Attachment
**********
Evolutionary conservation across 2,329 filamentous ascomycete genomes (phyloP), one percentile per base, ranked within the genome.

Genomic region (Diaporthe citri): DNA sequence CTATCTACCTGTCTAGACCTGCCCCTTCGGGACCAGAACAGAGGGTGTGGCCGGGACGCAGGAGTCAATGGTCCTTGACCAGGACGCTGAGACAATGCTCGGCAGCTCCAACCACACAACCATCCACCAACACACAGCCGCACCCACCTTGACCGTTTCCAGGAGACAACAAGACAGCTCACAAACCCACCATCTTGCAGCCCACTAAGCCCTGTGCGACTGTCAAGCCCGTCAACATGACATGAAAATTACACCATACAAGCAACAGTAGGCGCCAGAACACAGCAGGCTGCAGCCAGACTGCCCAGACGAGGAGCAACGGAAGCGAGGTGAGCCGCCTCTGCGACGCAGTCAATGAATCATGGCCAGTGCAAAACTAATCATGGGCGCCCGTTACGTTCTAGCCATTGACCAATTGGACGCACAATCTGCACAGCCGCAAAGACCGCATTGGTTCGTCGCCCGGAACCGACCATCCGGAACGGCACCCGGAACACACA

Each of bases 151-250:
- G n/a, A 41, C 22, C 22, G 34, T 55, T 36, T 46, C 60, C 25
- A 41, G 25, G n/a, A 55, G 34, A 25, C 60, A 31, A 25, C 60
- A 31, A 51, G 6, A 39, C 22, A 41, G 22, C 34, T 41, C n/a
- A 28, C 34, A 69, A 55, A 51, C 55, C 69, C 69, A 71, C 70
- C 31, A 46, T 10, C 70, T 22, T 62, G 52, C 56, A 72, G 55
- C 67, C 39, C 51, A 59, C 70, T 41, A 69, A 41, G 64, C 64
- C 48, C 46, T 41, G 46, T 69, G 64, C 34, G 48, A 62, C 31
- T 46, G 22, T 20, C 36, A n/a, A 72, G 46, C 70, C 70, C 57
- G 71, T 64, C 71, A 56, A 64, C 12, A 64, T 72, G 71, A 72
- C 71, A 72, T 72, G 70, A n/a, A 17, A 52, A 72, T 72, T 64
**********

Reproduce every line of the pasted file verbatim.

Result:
Evolutionary conservation across 2,329 filamentous ascomycete genomes (phyloP), one percentile per base, ranked within the genome.

Genomic region (Diaporthe citri): DNA sequence CTATCTACCTGTCTAGACCTGCCCCTTCGGGACCAGAACAGAGGGTGTGGCCGGGACGCAGGAGTCAATGGTCCTTGACCAGGACGCTGAGACAATGCTCGGCAGCTCCAACCACACAACCATCCACCAACACACAGCCGCACCCACCTTGACCGTTTCCAGGAGACAACAAGACAGCTCACAAACCCACCATCTTGCAGCCCACTAAGCCCTGTGCGACTGTCAAGCCCGTCAACATGACATGAAAATTACACCATACAAGCAACAGTAGGCGCCAGAACACAGCAGGCTGCAGCCAGACTGCCCAGACGAGGAGCAACGGAAGCGAGGTGAGCCGCCTCTGCGACGCAGTCAATGAATCATGGCCAGTGCAAAACTAATCATGGGCGCCCGTTACGTTCTAGCCATTGACCAATTGGACGCACAATCTGCACAGCCGCAAAGACCGCATTGGTTCGTCGCCCGGAACCGACCATCCGGAACGGCACCCGGAACACACA

Each of bases 151-250:
- G n/a, A 41, C 22, C 22, G 34, T 55, T 36, T 46, C 60, C 25
- A 41, G 25, G n/a, A 55, G 34, A 25, C 60, A 31, A 25, C 60
- A 31, A 51, G 6, A 39, C 22, A 41, G 22, C 34, T 41, C n/a
- A 28, C 34, A 69, A 55, A 51, C 55, C 69, C 69, A 71, C 70
- C 31, A 46, T 10, C 70, T 22, T 62, G 52, C 56, A 72, G 55
- C 67, C 39, C 51, A 59, C 70, T 41, A 69, A 41, G 64, C 64
- C 48, C 46, T 41, G 46, T 69, G 64, C 34, G 48, A 62, C 31
- T 46, G 22, T 20, C 36, A n/a, A 72, G 46, C 70, C 70, C 57
- G 71, T 64, C 71, A 56, A 64, C 12, A 64, T 72, G 71, A 72
- C 71, A 72, T 72, G 70, A n/a, A 17, A 52, A 72, T 72, T 64